and have been released for this intensive, three week administration program. They are a joy to teach and very focussed on success in this undertaking, which means a great deal in terms of work and promotion. They have a wonderful sense of humour, enormous determination and a thirst to learn.

We take lunch in the canteen, or cafeteria, with the students. At first there was dismay because no one had asked us for our 'special order'. We insisted there was no problem, we would eat African food. The next problem was that we were not allowed to join the line to be served. We have to sit at our table and wait for the plates of food to be brought. We laughed each day, however, as we were obviously accepted into the normal routines. On the first day we were brought our own special bowl of 'sauce' or soup, which contains a little meat, and given bottled drinks. The next day our meat was
on the plate, but we still had bottles of water or soda. The third day we were given a jug of boiled water like everyone else. Yesterday we went for our own glasses of water at the serving table.

At the morning break we have tea (with hot milk) and groundnuts or chapatis. One day we had delicious samosas. Tea is served again in the afternoon, once with mandazi, which resemble very solid doughnuts and are good if made fresh..

The African diet is high in starch and quite bland. At lunch we usually have rice (a treat for most), a bright pink puree made from groundnuts, together with potatoes and matoke. The Kenyans eat ugali at every meal, which is a maize porridge, thickened to a solid consistency. In Uganda the staple is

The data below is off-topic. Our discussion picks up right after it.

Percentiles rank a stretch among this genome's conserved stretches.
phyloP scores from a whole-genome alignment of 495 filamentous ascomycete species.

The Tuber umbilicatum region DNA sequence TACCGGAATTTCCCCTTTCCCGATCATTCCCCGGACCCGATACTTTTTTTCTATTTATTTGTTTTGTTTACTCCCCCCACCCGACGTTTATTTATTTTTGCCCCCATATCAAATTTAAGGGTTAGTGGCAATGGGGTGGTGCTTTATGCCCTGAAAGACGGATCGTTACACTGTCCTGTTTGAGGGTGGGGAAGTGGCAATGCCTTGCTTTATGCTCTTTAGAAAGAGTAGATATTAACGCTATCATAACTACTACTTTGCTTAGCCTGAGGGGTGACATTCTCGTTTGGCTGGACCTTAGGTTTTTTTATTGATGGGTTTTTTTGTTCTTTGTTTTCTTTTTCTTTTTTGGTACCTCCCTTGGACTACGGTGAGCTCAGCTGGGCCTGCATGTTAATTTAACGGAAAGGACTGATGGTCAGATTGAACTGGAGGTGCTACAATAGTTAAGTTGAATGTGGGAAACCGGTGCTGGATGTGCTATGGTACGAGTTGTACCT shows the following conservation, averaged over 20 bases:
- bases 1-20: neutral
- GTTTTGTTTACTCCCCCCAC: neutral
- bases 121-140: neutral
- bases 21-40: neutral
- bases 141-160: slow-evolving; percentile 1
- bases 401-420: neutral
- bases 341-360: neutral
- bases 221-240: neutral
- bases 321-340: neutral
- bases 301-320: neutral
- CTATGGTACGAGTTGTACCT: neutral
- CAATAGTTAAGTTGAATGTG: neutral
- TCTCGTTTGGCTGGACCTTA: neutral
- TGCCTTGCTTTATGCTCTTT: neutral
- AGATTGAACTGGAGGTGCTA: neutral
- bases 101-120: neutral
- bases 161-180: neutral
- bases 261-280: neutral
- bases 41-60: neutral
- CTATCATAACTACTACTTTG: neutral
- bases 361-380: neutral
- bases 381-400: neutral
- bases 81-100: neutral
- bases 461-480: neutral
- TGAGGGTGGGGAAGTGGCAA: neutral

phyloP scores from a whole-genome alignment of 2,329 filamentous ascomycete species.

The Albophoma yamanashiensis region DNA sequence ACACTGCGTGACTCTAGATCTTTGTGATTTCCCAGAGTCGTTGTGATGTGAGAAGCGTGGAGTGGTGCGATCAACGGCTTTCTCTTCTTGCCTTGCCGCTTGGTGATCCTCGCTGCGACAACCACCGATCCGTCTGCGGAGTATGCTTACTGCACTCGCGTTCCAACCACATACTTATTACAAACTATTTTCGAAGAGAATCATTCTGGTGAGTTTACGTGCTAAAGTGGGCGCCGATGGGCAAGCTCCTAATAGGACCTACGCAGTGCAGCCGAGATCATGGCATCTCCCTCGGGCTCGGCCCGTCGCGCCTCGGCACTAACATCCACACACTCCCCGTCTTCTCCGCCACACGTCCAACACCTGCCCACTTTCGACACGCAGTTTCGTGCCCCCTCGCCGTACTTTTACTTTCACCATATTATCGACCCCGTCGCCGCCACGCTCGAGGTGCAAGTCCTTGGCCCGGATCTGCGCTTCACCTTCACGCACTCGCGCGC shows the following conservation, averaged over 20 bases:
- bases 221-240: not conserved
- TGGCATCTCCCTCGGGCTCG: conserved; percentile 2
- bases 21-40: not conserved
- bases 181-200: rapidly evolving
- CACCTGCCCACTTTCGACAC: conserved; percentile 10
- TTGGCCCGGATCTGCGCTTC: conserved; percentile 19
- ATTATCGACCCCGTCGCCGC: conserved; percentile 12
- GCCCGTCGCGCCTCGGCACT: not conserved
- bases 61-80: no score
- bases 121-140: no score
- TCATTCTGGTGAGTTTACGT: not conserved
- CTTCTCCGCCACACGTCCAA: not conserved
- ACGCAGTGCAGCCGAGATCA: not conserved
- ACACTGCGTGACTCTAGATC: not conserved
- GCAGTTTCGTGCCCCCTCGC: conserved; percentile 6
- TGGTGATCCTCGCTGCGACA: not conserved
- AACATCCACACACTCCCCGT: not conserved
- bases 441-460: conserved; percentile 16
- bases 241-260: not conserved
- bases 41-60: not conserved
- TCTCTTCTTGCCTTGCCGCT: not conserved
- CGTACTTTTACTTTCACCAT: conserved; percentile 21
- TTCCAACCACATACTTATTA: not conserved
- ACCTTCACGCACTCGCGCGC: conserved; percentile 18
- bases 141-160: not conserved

matoke. Matoke is plantain, baked in the leaves, and mashed. We are told it is mostly water like squash, but in taste it somewhat resembles a cross between mashed potatoes and sweet potato. The sauce or soup is exactly what it says. You will be thankful to find plenty of juice to moisten the matoke
and rice together with a very few pieces of meat. One share is perhaps two one inch cubes of beef, which includes bones and fat. Nothing is wasted. Yesterday we had cassava, which looks like a piece of parsnip, but tastes of nothing much. Oh, for a knob of butter and some salt.

There is no dessert at lunch, but at the hotel there is usually a bowl of fruit, most often the slices of papaya and pineapple that were also served at breakfast. The hotel serves basically the same food as the institute canteen, but the meat portion is larger, better trimmed and can be curry or stew or even moussaka. The owner is a Greek Cypriot and the hotel boasts the presence of the Cypriot Consulate. Last Sunday we were treated to a continuous tape of Greek music on the sound system. How many times can you listen to the theme from Zorba the Greek without smashing the speakers? The good thing is that they intend to specialise in Greek food and we've enjoyed the practice runs of various dishes.

There are fifty two tribes in Uganda, each with its own language. (There are forty two in Kenya) The official languages are English and Luganda, although most people also speak Swahili. I've decided I do not need to learn any Luganda. My poor brain is having enough trouble with Kiswahili.

The secretary in the office here is called Clarissa and her parents come from different tribes. She is dating a young man from her mother's tribe. The custom with them is that a young, unmarried girl must kneel before older people, so when she visits her boyfriend's family she has to kneel in front of his parents. Although they live in the city, she has only visited them twice!

The residents of our hotel are like something from a novel. I think of Agatha Christie or Peter Ustinov in Death in Venice every time they gather. Not that there is murder in the air, but they are such fascinating individuals in a kind of time and space warp. I'll tell you about them next time.